I recommend grabbing one of your own and finding ways to make it more decadent and self expressive. Something like this perhaps:

Thursday, 10 February 2011

The Foale & Tuffin Exhibition Launch

Anyone wanting a quick and informative review, head over to Liz's blog entry at vintage-a-peel because I'm going to ramble and muse a lot here.

I promised to post properly about this forever ago and am only getting around to it now because of the lovely new Youthquake tour pictures Lynn has posted over at Pattie Boyd's Sixties Style.

I was lucky enough to be invited to the much anticipated launch for both the book and exhibition because the lovely M had put me on the guest list after I'd almost jumped up and down at the mention of a Foale and Tuffin book (embarrassingly during the launch party for the John Bates book and therefore in the presance of John Bates when I'd previously been doing very well at appearing half normal... well, apart from my bright pink Westwood cardigan and my hair-do which encouraged someone to take pictures of it from all angles) and then supplied an excited ramble about them being the Peter Blake of the fashion world when asked what questions I'd like to see answered in the book.

Anyway, off I went in the company of M and the elegant vintage goddess that is Liz. I tried to behave myself appropriately, but within minutes of the exhibition being officially opened I was discussing make-up with a nice lad who knew Sally Tuffin and had the most amazing pair of false eyelashes on. You'd think with the amount of art exhibition launches I've hosted that I'd be able to deport myself with more style and calm, but seeing as I only ever attend things I'm enthused about this never happens. Incidentally, the lad with the phenomenal professionally applied make-up spoke to me first. Possibly because I'd gone to the party made up like some junior version of the Fashion And Textile Museum's founder Zandra Rhodes, half due to the fact that that's where the exhibition was staged and half because I'd got some new cobalt blue make-up in Harrods the day before and couldn't stp myself from throwing several tonnes of it all over myself. Oh, and also because Liz's mirrors all have gorgeous images of fashionable ladies painted all over them so I can't actually see when to *stop*. That's always my excuse when I stay at Liz's anyway. ;) ;)

The downstairs area of the exhibition was mainly arranged to emulate the original F&T shop with items not only on mannequins but also hung in enticing rows near a faux changing room and surrounded by the accessories sold alongside them at the time. So many items of clothing I'd only seen in books before.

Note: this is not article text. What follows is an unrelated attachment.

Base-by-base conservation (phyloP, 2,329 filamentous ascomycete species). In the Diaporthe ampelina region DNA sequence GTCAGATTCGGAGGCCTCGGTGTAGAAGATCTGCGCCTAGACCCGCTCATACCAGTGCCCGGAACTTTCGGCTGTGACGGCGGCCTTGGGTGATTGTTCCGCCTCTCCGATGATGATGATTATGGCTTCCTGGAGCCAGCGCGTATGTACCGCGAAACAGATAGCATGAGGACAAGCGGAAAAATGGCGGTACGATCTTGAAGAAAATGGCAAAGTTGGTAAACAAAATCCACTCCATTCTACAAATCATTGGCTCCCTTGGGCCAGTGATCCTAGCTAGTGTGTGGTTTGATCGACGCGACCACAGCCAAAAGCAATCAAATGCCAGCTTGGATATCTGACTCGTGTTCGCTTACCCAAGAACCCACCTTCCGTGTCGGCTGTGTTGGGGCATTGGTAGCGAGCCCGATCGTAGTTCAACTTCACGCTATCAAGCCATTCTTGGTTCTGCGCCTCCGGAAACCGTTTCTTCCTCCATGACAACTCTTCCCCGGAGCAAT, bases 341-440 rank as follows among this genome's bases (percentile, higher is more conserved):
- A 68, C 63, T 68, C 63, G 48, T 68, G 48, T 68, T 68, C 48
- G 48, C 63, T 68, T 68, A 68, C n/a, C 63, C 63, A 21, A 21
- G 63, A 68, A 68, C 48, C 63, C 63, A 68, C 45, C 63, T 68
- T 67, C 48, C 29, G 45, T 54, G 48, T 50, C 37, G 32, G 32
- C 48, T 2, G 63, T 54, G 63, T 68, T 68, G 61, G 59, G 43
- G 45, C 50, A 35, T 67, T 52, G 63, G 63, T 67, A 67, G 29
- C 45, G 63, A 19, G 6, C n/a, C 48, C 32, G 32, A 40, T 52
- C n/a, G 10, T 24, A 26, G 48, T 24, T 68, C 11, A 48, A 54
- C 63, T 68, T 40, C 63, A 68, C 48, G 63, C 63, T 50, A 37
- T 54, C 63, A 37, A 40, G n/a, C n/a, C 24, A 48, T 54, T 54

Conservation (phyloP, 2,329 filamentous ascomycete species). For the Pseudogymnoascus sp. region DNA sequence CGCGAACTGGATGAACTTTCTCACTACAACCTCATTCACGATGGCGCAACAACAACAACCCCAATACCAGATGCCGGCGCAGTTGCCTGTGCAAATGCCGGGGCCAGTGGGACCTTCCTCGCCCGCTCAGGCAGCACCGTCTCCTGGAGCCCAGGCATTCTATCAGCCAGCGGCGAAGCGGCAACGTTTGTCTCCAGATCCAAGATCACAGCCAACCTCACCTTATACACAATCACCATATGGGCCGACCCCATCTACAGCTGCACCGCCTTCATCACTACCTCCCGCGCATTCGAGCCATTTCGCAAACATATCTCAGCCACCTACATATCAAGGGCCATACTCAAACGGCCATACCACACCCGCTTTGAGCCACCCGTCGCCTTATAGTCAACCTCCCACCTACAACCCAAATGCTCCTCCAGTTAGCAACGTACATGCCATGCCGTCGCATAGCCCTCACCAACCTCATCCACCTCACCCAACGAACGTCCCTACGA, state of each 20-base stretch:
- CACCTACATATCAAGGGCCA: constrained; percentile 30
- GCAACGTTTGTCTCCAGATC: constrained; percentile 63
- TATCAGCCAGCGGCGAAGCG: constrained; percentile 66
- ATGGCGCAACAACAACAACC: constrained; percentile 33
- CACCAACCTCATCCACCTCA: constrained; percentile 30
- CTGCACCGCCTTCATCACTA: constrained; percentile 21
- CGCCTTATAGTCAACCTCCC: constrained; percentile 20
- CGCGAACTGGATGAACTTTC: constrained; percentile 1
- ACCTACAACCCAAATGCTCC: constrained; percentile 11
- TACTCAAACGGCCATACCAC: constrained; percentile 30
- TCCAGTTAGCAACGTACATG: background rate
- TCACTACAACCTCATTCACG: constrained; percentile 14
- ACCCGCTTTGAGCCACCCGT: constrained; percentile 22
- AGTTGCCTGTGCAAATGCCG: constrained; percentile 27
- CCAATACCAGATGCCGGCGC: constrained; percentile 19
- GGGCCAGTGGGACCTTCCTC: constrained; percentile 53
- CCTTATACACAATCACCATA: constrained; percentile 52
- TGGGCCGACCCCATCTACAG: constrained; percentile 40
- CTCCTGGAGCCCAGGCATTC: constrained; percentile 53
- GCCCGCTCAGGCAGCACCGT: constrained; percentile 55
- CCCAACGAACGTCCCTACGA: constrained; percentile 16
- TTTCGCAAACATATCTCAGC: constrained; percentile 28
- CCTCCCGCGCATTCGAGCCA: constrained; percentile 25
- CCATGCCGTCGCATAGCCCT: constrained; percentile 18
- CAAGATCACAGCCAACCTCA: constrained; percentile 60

Marion Foale (left) and Sally Tuffin (right) outside their original shop

When you're someone who wears vintage fashion and collects vintage magazines, one of the most frustrating things (yet not as frustrating as the existance of Kate Moss) is sighing over pictures of outfits that you may never see in person, let alone own or find in your size. In my early twenties when I lived in Liverpool and immerced myself entirely in 60s culture (a home full of 60s furniture, listening to vinyl, wearing 60s clothes every day and reading only magazines from that period because I found the modern clothes and modern discussions in up to date magazines somewhat distasteful) stepping out of my front door into the modern world was always a culture shock. I'd often be reading through new magazine finds, spot a fabulous outfit, read it's price and who it was by and think "ooh, that's not too expensive and there's one of those shops down the road" and then reality would hit and I'd realise the shop would have been out of stock of this item over thirty years ago. At the F&T exhibition two such dresses that I'd had this experiance with were within excruciating touching distance and yet I couldn't go and try them on.

It was truly fabulous to see them in real life though. Actually, there were three such outfits, but the pain was lessened with the third due to it having been leant to the exhibition by one of my closest friends, Liz. I remember the strange but wonderful moment when we realised that she owned the dress and I owned a period image of it. ...if you're a vintage fashion junkie having the piece and the period image is an exciting moment. Trust me. You either get it or you don't. ;)

I didn't dare wear either of my F&T pieces because Liz had previously terrified me over the lovely designers reactions to the condition of some of their old pieces and one was a little worse for wear while the other was too casual for a party. I instead opted for something that could never be considered too casual for a party. One of the most fun to wear things in my wardrobe which is saying something when over half of my wardrobe is basically fantasy flamboyant fashion.
Despite my tastes in fashion, make-up and hairstyling I'm not a very outgoing person. Unless you put me in the right outfit around the right crowd. The crowd at the launch all seemed to be wonderful, free minded, creative types wearing fabulous clothes and make-up so I ended up doing what you just have to do in this outfit and flounced about like a dancing butterfly talking to loads of people who just walked up to me to admire my rainbow sequin ensemble and take pictures of it. I wished I'd had a stack of Liz's business cards to hand out, but instead explained where I'd got my sequin trouser suit and pointed Liz out in the crowd.

Then I was taken again by the sight of more fabulous F&T pieces or magazine pictures of the clothes from the period and flounced off again. You can't walk around normally in this kind of outfit. You have to dance around in it. I excuse this behaviour with the fact that it had the same effect on Twiggy when she wore the dress:

On the way around the exhibition you could help but be in awe of the video installations playing. I spent a lot of time watching them, loving the 60s footage set in among the footage of the pieces being modelled in the modern day. I especially loved the way that the new model they'd chosen was being instructed in sixties modelling poses by the original F&T model Jenny Boyd. Other people around me kept asking each other "is that Marianne Faithfull" and I corrected them all that it was in fact Jenny.